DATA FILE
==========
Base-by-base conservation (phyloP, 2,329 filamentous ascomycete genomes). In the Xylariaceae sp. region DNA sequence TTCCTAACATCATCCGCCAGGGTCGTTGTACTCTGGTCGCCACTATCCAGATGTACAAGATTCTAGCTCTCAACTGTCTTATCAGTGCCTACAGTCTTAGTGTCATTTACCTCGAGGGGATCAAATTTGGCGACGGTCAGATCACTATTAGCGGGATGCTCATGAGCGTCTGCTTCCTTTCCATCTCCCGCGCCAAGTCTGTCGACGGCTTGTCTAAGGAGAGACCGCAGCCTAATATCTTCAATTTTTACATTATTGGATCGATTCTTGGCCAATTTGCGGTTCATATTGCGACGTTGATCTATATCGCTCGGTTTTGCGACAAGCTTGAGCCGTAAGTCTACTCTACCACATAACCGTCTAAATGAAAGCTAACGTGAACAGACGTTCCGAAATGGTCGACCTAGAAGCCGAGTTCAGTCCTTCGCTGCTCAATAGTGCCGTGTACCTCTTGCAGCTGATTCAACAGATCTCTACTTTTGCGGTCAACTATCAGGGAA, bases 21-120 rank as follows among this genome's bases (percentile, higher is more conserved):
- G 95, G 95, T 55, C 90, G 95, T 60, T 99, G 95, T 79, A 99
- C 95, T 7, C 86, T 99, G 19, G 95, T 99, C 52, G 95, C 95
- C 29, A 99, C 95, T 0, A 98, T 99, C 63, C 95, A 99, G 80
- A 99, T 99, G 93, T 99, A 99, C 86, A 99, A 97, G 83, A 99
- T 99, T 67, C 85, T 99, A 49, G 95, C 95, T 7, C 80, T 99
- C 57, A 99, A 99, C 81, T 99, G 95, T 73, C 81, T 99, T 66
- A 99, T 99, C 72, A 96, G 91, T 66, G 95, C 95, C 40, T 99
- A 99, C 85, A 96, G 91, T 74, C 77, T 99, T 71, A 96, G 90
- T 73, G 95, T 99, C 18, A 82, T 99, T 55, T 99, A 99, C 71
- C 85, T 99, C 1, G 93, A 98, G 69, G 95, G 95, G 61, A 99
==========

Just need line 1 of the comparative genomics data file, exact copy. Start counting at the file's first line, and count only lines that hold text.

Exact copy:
Base-by-base conservation (phyloP, 2,329 filamentous ascomycete genomes). In the Xylariaceae sp. region DNA sequence TTCCTAACATCATCCGCCAGGGTCGTTGTACTCTGGTCGCCACTATCCAGATGTACAAGATTCTAGCTCTCAACTGTCTTATCAGTGCCTACAGTCTTAGTGTCATTTACCTCGAGGGGATCAAATTTGGCGACGGTCAGATCACTATTAGCGGGATGCTCATGAGCGTCTGCTTCCTTTCCATCTCCCGCGCCAAGTCTGTCGACGGCTTGTCTAAGGAGAGACCGCAGCCTAATATCTTCAATTTTTACATTATTGGATCGATTCTTGGCCAATTTGCGGTTCATATTGCGACGTTGATCTATATCGCTCGGTTTTGCGACAAGCTTGAGCCGTAAGTCTACTCTACCACATAACCGTCTAAATGAAAGCTAACGTGAACAGACGTTCCGAAATGGTCGACCTAGAAGCCGAGTTCAGTCCTTCGCTGCTCAATAGTGCCGTGTACCTCTTGCAGCTGATTCAACAGATCTCTACTTTTGCGGTCAACTATCAGGGAA, bases 21-120 rank as follows among this genome's bases (percentile, higher is more conserved):